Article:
To say that our world has changed is an understatement. And yet so much is still the same.
We are living in partial lock-down here in Switzerland, devastated by the stories of what is happening just across the border. And yet the sun is shining, the birds are chirping and the flowers are impossibly spectacular.
Like a scene from an apocalyptic film, there should be a darkness overshadowing the sky, blocking the light, but this darkness is invisible. Even this close it doesn’t seem real.
We are bracing for the storm here, wondering why it is taking so long for the strict measures to come down. Limits are in place, streets are quiet, schools are cancelled, colleagues are working at home, restaurants offer take-away only. But these measures won’t be enough.
For those of you reading from Canada, wondering if the actions and restrictive measures around you are too much, too soon, the answer is no. You just may be the only country who is acting just in time.
No country who waited before implementing their reactive measures has not regretted that decision.
Waiting is the wrong choice.
From our view, near the eye of the storm, close to war zones, close to scenes that none of us can even fathom, the actions of the Canadian government sound brilliant. We applaud you. For the chance to put in the strict measures now, before it’s too late is such a gift. Be thankful for the swift and harsh actions. Be thankful that the doctors in your hospitals are not collapsing from exhaustion. Be thankful that your doctors and nurses aren’t catching this virus instead of being able to help those who have. Be thankful that your hospitals can still help those with their everyday sicknesses and diseases instead of merely deciding who they can save.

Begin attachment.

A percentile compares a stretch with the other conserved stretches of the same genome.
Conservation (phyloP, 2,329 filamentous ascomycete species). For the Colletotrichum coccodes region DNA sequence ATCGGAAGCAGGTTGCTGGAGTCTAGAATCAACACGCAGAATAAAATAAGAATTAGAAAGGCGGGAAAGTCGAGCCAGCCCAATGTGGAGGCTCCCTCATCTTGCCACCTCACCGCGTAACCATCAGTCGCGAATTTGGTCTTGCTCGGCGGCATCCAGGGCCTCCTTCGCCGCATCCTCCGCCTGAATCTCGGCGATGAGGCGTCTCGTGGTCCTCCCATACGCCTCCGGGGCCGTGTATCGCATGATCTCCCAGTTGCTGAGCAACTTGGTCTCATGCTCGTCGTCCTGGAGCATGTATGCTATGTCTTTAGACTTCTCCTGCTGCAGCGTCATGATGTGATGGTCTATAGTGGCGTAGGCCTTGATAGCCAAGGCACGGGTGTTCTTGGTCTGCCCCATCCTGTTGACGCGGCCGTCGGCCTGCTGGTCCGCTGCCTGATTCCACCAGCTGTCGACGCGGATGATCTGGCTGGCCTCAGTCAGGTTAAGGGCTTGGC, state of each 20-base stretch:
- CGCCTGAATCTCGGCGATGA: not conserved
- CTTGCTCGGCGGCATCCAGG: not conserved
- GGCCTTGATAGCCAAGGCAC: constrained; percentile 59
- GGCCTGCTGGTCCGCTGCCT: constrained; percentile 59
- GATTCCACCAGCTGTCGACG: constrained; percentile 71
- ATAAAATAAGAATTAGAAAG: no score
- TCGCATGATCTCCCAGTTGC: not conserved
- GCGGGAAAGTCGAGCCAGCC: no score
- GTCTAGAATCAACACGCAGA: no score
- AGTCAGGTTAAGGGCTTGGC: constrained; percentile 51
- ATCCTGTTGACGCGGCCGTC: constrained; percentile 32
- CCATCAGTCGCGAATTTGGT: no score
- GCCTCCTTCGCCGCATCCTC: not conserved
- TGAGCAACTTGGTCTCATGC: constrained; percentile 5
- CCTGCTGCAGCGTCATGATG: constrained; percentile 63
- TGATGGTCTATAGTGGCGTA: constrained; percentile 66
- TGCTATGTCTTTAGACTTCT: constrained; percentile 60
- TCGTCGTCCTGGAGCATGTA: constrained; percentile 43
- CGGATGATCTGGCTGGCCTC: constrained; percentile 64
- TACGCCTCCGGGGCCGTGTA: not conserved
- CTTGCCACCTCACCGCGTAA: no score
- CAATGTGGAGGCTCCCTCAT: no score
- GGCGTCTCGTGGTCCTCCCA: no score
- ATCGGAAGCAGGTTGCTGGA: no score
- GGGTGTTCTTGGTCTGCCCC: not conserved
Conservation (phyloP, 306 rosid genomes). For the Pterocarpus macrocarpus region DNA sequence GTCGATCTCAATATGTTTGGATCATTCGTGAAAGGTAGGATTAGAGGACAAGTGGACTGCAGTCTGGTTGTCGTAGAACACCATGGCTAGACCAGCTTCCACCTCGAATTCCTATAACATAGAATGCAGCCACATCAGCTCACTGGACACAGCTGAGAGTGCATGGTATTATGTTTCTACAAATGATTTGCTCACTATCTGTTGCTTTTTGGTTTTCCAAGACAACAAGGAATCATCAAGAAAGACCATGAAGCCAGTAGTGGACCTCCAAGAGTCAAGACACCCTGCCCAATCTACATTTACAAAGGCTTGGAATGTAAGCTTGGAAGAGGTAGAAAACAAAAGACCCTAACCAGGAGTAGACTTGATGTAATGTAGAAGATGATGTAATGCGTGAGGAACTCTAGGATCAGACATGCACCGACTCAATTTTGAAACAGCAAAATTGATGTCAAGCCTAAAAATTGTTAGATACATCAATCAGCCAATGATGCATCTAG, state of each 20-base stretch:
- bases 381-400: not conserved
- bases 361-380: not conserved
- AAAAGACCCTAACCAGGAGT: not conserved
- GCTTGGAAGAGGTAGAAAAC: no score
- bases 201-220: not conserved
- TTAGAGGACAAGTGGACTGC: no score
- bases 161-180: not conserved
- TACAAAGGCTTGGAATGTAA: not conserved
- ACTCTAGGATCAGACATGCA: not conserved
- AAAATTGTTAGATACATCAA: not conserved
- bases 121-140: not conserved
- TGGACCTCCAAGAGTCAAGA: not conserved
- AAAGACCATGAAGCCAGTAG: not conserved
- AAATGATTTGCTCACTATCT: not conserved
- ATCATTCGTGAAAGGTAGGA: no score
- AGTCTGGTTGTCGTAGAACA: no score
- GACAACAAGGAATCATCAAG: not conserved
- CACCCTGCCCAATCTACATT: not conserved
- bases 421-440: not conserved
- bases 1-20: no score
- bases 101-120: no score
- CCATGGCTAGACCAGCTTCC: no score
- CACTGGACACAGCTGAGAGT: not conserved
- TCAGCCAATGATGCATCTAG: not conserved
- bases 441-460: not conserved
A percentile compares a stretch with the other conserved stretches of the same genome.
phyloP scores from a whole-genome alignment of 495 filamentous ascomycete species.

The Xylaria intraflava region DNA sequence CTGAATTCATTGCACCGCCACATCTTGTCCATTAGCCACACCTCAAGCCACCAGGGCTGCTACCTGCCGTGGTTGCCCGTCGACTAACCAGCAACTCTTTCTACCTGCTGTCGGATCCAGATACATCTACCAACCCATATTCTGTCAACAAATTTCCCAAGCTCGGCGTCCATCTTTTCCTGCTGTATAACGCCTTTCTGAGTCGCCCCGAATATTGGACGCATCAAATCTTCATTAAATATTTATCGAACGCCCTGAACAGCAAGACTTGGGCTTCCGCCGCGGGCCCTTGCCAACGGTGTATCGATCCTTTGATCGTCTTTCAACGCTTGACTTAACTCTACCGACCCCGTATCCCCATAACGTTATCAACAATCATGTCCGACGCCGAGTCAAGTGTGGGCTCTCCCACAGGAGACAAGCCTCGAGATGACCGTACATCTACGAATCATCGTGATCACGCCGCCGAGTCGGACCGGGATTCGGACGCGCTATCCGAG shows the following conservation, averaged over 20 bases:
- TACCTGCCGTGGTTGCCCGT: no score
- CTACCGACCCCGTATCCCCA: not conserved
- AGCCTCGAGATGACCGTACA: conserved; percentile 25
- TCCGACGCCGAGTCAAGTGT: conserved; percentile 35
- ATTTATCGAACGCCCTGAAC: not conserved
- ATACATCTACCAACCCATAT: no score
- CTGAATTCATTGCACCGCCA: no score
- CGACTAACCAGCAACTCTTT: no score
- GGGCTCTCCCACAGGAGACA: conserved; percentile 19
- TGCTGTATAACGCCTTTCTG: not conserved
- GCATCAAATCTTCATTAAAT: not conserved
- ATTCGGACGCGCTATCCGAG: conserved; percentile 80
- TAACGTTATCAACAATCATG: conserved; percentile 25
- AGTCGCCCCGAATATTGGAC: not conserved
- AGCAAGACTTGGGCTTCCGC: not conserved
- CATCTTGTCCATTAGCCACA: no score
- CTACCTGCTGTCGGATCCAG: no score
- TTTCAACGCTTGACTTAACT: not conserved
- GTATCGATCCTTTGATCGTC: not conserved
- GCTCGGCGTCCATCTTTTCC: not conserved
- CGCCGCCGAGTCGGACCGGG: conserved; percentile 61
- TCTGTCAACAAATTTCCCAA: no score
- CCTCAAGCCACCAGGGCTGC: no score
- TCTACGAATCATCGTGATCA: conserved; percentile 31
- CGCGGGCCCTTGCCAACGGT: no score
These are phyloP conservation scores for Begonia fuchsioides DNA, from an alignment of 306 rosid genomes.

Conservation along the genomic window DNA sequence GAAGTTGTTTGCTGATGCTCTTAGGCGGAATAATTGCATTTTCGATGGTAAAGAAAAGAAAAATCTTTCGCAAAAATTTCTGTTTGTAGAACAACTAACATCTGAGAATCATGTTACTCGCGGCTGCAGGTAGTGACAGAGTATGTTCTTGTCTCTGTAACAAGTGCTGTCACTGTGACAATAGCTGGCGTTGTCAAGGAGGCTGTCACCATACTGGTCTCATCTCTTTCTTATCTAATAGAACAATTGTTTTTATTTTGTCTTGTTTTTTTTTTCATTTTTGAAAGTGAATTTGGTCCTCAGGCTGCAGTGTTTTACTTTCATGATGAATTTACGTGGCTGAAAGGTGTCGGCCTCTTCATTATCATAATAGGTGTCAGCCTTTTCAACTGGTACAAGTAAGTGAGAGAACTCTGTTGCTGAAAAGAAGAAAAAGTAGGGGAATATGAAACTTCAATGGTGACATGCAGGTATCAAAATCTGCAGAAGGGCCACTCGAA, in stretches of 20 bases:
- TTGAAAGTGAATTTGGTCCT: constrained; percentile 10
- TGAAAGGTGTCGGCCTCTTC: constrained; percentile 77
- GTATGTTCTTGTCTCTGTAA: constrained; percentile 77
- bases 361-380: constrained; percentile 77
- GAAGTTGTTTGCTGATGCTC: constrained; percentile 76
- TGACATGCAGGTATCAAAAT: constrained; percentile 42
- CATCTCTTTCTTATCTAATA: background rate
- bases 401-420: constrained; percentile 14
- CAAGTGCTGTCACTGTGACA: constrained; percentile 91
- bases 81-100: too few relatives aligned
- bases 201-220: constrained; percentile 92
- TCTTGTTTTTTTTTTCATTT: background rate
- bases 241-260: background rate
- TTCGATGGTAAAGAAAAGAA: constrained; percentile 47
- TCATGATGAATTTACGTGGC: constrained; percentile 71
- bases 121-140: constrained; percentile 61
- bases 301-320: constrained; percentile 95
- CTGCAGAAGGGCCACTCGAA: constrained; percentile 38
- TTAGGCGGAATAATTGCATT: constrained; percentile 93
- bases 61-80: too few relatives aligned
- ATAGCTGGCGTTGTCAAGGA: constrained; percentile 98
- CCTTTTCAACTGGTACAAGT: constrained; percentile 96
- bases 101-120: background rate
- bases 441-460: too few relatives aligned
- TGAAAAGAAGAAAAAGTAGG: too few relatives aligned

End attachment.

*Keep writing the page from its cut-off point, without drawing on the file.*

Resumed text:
Even our strict measures are not enough. We do not have the discipline needed for the full prevention measures that are necessary. We value routine and freedom over the inconvenience of isolation. The evidence that routine and freedom are prioritized over the choice to make sacrifices to protect the health of our whole society is scary. We have our freedom but it turns out that freedom does, in fact, have its price.
But we do what we can. We are mindful and careful. Washing our hands at every possible opportunity. Fighting the north-american instincts to buy toilet paper in bulk. Smiling at strangers even though we’re all holding our breaths while we pass. The days ahead will feel long but there is still beauty and happiness to be found.
Be vigilant. Be disciplined. Don’t wait.
We’ll get through this.